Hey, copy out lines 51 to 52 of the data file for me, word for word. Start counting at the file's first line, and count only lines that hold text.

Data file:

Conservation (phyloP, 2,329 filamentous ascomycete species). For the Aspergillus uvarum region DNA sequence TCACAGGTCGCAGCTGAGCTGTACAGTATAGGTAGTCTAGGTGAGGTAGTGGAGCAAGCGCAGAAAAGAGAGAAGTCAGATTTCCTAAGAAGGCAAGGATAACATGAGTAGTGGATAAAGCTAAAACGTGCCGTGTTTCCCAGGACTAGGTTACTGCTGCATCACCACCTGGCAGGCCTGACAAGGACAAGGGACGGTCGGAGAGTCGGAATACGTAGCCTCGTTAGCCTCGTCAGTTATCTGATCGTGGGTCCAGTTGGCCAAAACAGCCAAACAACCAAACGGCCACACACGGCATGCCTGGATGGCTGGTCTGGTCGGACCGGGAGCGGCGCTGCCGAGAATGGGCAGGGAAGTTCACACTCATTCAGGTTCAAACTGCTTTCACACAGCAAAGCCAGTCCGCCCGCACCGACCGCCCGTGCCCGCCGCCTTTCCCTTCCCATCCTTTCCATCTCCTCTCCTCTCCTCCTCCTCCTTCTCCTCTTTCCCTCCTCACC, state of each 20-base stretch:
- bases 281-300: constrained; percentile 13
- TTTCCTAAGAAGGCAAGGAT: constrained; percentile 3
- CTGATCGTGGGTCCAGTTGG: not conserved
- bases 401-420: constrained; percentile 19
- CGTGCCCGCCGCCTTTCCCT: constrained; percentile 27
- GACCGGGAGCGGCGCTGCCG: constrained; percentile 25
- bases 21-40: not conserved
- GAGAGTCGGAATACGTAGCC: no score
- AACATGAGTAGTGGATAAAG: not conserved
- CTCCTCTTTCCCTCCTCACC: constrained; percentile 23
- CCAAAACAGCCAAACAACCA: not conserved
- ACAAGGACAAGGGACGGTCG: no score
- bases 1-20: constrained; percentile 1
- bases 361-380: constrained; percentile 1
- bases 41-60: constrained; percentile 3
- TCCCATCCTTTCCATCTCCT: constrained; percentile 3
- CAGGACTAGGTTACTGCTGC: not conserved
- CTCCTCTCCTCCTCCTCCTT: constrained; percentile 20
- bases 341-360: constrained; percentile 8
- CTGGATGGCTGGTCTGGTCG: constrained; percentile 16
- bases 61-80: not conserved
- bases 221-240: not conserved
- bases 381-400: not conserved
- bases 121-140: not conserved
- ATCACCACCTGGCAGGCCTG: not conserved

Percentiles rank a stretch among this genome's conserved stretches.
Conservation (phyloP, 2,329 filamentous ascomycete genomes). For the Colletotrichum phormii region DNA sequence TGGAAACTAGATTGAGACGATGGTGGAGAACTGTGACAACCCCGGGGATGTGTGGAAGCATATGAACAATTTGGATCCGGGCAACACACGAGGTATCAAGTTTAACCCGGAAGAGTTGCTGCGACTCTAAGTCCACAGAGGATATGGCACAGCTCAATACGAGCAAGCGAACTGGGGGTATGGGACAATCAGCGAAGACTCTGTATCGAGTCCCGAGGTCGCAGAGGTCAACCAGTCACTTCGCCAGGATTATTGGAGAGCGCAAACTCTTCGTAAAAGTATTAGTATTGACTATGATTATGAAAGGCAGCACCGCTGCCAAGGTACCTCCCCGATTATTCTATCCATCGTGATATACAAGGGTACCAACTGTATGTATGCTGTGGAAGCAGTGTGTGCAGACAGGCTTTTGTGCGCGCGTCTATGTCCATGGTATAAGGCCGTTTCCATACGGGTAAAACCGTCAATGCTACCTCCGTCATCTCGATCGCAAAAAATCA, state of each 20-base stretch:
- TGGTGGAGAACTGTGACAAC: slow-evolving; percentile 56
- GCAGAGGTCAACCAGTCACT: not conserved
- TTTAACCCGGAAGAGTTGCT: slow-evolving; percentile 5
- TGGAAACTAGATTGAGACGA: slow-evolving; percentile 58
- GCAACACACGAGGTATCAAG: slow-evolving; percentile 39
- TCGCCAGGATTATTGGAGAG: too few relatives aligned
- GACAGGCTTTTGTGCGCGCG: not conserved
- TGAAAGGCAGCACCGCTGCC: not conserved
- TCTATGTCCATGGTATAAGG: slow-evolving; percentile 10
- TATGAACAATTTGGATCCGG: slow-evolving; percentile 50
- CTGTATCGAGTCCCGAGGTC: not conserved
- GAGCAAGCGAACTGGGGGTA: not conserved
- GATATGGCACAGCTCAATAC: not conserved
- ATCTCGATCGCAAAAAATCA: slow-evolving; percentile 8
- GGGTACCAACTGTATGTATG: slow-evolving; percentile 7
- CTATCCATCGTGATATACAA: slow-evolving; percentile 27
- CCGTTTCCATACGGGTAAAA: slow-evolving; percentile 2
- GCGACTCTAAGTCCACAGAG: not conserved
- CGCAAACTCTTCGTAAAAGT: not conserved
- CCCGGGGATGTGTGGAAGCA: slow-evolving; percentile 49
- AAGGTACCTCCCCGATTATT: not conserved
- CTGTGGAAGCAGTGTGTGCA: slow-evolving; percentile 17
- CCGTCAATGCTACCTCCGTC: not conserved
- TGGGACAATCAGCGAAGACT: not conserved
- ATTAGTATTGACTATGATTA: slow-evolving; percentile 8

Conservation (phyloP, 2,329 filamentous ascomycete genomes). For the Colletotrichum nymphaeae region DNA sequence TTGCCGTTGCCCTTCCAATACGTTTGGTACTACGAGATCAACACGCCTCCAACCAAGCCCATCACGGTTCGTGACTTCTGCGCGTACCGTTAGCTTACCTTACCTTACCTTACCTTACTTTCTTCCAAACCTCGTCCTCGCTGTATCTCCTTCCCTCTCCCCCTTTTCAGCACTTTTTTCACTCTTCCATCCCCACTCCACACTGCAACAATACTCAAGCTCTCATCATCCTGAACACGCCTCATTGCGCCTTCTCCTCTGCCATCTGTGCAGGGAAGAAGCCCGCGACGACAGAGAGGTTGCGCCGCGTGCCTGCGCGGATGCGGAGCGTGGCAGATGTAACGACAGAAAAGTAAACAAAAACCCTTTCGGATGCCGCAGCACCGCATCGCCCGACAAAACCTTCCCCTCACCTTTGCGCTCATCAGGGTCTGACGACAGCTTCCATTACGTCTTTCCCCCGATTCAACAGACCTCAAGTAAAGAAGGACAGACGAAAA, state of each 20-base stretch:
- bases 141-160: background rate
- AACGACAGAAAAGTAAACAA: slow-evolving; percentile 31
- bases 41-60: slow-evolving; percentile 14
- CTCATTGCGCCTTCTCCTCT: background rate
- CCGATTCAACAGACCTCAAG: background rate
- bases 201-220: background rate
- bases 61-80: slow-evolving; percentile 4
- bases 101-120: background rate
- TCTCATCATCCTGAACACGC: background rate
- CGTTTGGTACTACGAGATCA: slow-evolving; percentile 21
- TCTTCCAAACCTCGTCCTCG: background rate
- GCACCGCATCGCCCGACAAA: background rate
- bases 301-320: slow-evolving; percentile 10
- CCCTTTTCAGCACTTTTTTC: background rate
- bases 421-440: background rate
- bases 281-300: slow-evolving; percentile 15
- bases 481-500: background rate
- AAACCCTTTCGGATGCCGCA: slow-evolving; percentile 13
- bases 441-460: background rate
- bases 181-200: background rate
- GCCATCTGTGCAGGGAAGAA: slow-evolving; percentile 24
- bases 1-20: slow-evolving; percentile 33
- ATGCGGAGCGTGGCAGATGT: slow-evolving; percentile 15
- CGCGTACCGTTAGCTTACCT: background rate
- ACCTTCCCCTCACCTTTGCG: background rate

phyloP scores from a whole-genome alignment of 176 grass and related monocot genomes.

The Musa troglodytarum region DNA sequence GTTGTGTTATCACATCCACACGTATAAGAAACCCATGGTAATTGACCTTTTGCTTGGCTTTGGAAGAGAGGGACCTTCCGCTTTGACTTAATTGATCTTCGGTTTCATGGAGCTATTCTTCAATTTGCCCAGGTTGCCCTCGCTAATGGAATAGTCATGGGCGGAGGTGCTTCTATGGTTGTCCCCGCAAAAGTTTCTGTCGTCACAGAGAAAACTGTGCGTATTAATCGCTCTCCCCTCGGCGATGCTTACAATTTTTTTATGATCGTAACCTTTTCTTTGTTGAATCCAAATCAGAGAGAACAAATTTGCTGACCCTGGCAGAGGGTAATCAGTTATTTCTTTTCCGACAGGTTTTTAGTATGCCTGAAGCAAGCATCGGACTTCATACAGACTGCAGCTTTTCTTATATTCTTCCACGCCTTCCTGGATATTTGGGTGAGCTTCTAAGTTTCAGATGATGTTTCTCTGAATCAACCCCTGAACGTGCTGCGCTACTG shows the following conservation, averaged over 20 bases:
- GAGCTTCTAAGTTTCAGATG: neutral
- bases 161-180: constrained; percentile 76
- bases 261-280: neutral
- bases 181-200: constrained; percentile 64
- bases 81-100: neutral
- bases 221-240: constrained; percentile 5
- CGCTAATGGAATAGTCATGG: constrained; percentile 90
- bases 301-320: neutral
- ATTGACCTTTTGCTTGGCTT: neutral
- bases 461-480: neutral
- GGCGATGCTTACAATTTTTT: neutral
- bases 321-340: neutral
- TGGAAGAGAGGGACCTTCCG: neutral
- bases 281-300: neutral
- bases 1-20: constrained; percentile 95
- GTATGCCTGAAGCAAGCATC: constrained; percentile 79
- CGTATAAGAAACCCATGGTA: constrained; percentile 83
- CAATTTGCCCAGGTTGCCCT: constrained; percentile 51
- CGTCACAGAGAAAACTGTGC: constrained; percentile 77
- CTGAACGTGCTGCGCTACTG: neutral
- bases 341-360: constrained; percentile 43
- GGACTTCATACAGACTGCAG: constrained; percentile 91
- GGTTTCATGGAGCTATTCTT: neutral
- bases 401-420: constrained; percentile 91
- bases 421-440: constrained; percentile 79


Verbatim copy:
- CCGTCAATGCTACCTCCGTC: not conserved
- TGGGACAATCAGCGAAGACT: not conserved